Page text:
I told the reporter "large metal objects do not just disappear off the face of the earth. There's no evidence of time/space wormholes on the surface of our planet. That can't happen."

Towing Utopia Dot Com's Greatest Day...So Far!

This article represents the pinnacle of months of effort at consciousness-raising.

But there's a long way to go before Congress acts, or before states, cities and counties all start waking up to towing abuses. The problem of jurisdictions failing to share data about impounded vehicles--causing a quarter of all cars to be unclaimed--is a huge problem and a huge inefficiency in our struggling economy. It could have easily happened to me after my van was stolen last month, click here. Honestly, I think only the glitch in my starter system caused the van to be recovered a mere 7 blocks away.

So this blog has come a long way, baby. But there's a long road ahead.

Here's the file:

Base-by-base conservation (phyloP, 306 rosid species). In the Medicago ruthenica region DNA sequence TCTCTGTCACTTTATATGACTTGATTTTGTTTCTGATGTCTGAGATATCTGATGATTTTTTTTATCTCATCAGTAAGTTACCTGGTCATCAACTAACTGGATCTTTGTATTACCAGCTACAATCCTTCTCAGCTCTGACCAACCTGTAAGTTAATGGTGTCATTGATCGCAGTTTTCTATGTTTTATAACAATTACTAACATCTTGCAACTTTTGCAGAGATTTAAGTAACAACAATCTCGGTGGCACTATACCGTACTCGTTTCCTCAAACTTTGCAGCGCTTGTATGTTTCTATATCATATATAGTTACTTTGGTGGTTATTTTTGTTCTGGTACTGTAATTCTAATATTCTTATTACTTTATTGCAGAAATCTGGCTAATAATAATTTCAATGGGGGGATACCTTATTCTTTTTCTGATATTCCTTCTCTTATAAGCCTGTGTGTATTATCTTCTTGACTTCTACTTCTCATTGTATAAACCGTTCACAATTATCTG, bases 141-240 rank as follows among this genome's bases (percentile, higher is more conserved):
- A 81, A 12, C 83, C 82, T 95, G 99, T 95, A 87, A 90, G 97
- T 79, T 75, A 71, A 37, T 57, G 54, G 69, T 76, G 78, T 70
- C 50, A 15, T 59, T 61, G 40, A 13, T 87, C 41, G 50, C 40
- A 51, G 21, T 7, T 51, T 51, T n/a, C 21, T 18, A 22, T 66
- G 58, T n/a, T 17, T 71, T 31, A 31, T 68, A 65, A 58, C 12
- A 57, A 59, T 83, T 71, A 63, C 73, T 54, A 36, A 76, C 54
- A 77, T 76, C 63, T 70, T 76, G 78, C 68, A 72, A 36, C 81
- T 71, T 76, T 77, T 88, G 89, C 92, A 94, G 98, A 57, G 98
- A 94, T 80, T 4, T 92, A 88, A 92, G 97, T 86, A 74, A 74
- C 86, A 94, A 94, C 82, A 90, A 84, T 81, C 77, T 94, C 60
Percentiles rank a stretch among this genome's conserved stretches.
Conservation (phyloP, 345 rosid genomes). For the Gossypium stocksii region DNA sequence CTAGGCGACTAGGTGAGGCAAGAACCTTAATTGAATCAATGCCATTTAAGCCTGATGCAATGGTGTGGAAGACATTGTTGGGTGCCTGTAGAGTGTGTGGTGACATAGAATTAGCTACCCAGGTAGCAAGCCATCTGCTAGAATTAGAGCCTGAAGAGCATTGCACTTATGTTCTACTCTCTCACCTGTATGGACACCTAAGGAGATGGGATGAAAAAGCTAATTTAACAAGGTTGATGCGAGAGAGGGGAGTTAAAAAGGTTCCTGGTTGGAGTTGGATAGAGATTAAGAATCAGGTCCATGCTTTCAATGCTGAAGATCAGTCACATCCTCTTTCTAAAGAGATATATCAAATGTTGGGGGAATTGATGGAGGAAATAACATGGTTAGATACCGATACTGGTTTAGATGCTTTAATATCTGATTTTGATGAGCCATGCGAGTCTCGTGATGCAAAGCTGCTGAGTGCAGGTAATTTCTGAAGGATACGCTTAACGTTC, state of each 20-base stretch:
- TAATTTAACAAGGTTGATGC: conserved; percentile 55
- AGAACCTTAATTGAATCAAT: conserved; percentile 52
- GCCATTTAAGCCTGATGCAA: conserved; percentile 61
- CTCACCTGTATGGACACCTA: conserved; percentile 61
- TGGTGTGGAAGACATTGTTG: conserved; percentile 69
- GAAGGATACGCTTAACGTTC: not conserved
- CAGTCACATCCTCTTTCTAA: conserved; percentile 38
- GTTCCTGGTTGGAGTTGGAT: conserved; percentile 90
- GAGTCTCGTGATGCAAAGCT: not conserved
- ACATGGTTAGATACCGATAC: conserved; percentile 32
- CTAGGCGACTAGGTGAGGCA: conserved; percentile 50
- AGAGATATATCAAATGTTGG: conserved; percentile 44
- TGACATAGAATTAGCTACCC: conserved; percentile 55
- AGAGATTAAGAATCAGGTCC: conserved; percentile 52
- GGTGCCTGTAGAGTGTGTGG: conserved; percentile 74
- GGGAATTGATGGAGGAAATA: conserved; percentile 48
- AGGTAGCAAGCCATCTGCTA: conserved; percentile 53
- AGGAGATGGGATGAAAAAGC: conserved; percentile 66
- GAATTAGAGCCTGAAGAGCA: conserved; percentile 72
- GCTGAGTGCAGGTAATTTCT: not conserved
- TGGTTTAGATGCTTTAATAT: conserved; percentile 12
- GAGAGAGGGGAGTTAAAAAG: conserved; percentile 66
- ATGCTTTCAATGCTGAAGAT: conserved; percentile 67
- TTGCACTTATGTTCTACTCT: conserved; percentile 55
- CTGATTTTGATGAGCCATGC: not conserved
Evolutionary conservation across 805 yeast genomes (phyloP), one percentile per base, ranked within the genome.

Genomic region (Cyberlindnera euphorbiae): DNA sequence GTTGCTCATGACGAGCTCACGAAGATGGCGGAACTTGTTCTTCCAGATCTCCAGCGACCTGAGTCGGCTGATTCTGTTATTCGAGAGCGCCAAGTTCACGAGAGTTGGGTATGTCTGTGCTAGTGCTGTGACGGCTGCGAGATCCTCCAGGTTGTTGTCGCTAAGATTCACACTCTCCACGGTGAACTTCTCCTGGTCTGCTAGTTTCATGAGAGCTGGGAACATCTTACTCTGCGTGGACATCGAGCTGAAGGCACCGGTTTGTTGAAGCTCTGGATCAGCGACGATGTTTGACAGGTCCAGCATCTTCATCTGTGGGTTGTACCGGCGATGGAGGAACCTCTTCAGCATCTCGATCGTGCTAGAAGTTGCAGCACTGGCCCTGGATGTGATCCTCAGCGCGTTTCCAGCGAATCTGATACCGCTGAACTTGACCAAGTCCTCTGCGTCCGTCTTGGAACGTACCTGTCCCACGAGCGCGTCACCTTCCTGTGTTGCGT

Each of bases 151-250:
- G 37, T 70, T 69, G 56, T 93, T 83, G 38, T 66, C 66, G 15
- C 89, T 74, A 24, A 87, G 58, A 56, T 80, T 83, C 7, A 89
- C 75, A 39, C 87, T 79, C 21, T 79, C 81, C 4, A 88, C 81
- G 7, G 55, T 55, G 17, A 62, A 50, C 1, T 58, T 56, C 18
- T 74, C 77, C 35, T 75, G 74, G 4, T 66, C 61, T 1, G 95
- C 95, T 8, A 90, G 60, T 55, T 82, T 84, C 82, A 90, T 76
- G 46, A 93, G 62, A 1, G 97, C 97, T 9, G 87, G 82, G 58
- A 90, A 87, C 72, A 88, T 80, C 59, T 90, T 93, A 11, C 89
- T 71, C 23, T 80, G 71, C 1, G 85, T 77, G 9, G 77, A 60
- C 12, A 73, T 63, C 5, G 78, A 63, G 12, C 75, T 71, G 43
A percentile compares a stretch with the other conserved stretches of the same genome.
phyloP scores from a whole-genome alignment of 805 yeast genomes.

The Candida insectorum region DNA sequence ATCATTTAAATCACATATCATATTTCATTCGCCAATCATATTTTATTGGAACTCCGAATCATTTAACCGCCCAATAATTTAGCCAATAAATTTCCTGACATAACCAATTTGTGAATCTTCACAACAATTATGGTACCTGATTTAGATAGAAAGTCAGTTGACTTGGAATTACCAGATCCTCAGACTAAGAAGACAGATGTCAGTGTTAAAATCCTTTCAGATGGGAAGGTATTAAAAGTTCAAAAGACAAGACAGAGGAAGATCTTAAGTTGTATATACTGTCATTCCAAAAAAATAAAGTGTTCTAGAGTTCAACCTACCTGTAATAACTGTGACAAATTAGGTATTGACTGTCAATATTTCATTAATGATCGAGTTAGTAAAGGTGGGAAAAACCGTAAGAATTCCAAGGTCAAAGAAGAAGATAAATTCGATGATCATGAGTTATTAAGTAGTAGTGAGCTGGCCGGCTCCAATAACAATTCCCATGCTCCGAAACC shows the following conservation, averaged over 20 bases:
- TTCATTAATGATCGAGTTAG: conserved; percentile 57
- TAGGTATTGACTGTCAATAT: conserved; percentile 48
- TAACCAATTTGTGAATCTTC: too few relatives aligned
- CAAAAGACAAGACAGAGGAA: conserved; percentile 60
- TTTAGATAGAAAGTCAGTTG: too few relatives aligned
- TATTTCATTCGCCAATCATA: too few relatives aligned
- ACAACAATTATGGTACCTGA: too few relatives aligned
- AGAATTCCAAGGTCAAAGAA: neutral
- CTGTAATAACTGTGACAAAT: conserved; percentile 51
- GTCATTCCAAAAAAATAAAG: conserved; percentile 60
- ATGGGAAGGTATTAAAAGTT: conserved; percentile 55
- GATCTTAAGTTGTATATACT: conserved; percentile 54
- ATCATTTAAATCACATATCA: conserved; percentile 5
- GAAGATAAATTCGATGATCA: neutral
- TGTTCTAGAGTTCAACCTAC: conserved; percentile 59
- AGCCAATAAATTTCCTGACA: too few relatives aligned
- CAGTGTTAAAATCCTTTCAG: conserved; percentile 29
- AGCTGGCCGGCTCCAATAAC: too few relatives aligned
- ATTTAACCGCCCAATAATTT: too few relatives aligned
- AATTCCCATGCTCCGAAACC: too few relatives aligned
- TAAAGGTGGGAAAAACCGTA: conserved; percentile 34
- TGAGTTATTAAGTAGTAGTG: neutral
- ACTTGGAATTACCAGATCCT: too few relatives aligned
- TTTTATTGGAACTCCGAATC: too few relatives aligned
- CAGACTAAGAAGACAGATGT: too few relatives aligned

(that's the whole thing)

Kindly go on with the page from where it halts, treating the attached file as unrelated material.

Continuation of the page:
1 comment:

Towmater said...

Gary Coe (of retriever towing/speed's supertow) has a great classic custom car fetish himself.

See: http://www.truckinweb.com/features/0609tr_1957_ford_f100/index.html

Several of his car's are stored in his indoor impound lot's. He also has a private inclosed flatbed tow truck to haul his beutiful cars to custom car show's. Let me know if you want pictures or information.

The average joe can rest easy knowing all that money charged to the public for return of their cars goes to a good cause.

The owner of sergeants towing in Portland Oregon owns a collection of military vehicles wich includes a fully functional tank. See link below for pictures including them using the tank to crush impounded cars.

See: http://www.sergeantstowing.com/content/company/gallery.php